by Justin Tanis
A high school paper article, published online on Friday, misquoted me as saying that “Many people suffer from being transgender but no one knows exactly how many transgender people there are in the United States.” This is similar to other quotes I have made in other publications (which is, I assume, where the student reporter got the basis of the quote to begin with) in response to a frequently asked question about how many trans people there are. There is, however, one significant difference: I would never use the word “suffer” about transgender people in this way. Being transgender does not cause suffering. I don’t suffer from being transgender, even though occasionally in my life I have been subject to other people’s prejudice about it.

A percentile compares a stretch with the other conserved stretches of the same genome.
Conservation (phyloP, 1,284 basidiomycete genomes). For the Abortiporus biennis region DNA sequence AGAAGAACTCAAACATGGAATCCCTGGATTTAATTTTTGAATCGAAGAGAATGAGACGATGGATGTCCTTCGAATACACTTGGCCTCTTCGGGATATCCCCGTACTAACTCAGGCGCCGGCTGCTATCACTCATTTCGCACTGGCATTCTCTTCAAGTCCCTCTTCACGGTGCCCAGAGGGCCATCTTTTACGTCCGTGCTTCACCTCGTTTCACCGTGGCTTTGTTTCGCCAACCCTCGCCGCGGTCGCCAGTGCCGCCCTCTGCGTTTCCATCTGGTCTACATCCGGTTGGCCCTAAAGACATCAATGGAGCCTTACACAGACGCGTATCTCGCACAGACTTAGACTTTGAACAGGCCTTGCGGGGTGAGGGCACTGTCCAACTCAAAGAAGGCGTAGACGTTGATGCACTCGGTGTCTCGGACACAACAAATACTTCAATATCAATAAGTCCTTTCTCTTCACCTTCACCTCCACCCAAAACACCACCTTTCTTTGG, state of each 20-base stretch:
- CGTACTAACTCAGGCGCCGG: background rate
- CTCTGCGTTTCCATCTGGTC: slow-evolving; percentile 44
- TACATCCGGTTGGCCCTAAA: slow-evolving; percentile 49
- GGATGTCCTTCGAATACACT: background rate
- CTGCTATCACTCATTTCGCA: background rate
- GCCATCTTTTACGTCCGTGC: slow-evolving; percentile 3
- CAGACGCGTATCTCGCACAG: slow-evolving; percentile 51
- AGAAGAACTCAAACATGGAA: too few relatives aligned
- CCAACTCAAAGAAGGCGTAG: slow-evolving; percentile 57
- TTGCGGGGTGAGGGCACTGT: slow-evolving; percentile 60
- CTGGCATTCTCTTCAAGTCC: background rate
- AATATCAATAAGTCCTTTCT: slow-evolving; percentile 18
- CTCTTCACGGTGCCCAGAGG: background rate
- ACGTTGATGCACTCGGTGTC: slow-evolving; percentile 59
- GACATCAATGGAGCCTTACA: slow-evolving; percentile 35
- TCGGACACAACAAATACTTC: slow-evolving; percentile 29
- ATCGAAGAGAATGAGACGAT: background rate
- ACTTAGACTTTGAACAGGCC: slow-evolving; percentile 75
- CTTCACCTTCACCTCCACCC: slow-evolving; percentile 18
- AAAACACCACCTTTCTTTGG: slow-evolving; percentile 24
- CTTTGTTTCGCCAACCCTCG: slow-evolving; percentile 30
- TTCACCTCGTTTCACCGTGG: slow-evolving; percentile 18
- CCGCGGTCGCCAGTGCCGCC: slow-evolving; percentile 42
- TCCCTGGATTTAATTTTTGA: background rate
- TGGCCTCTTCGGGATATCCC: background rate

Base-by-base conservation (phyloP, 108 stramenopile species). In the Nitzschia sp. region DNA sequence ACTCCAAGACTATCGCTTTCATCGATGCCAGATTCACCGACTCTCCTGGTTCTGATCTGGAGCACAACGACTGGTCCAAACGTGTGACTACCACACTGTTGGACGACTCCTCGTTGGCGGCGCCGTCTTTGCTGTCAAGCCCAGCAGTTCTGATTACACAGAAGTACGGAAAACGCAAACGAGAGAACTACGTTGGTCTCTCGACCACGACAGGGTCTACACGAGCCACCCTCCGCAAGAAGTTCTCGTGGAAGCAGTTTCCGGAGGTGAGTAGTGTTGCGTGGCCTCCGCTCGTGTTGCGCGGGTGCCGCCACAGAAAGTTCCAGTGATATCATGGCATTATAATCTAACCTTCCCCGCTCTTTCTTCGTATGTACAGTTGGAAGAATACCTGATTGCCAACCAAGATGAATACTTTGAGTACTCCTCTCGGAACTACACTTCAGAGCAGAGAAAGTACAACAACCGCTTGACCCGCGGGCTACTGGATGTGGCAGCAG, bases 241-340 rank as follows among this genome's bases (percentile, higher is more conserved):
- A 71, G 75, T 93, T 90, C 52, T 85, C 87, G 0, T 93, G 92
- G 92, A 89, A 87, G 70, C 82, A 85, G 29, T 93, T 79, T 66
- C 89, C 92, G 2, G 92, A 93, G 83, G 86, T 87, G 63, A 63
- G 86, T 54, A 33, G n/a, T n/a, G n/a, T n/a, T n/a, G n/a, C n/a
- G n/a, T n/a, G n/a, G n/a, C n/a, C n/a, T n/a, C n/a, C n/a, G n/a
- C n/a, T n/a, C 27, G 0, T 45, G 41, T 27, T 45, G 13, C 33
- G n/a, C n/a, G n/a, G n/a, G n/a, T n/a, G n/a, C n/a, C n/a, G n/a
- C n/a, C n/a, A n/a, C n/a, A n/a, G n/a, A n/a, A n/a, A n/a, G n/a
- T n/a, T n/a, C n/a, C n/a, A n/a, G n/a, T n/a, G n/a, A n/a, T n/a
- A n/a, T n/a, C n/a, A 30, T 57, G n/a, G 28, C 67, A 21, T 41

It’s one of the challenges we face while trying to explain to policy makers and the public about the impacts of transphobia. Sometimes we have to paint a clear picture of the challenges and, yes, suffering that transgender people face as a result of discrimination in the workplace, violence on the streets and prejudice even within our own families, but we do so in order to impact policies and attitudes that can change those circumstances. It can be a depressing picture. But we also must show that the reality of the lives of transgender people includes stories of acceptance, safety, affirmation and joy in the places we live and work. Many of us have experienced changed hearts, minds, policies and laws as people–people like our families, neighbors, co-workers and even members of Congress–come to know us.
For me, identifying as transgender has been a profoundly liberating experience, which is part of what has motivated me to work hard to end the prejudice that inflicts suffering on our community. But suffering from being transgender … never.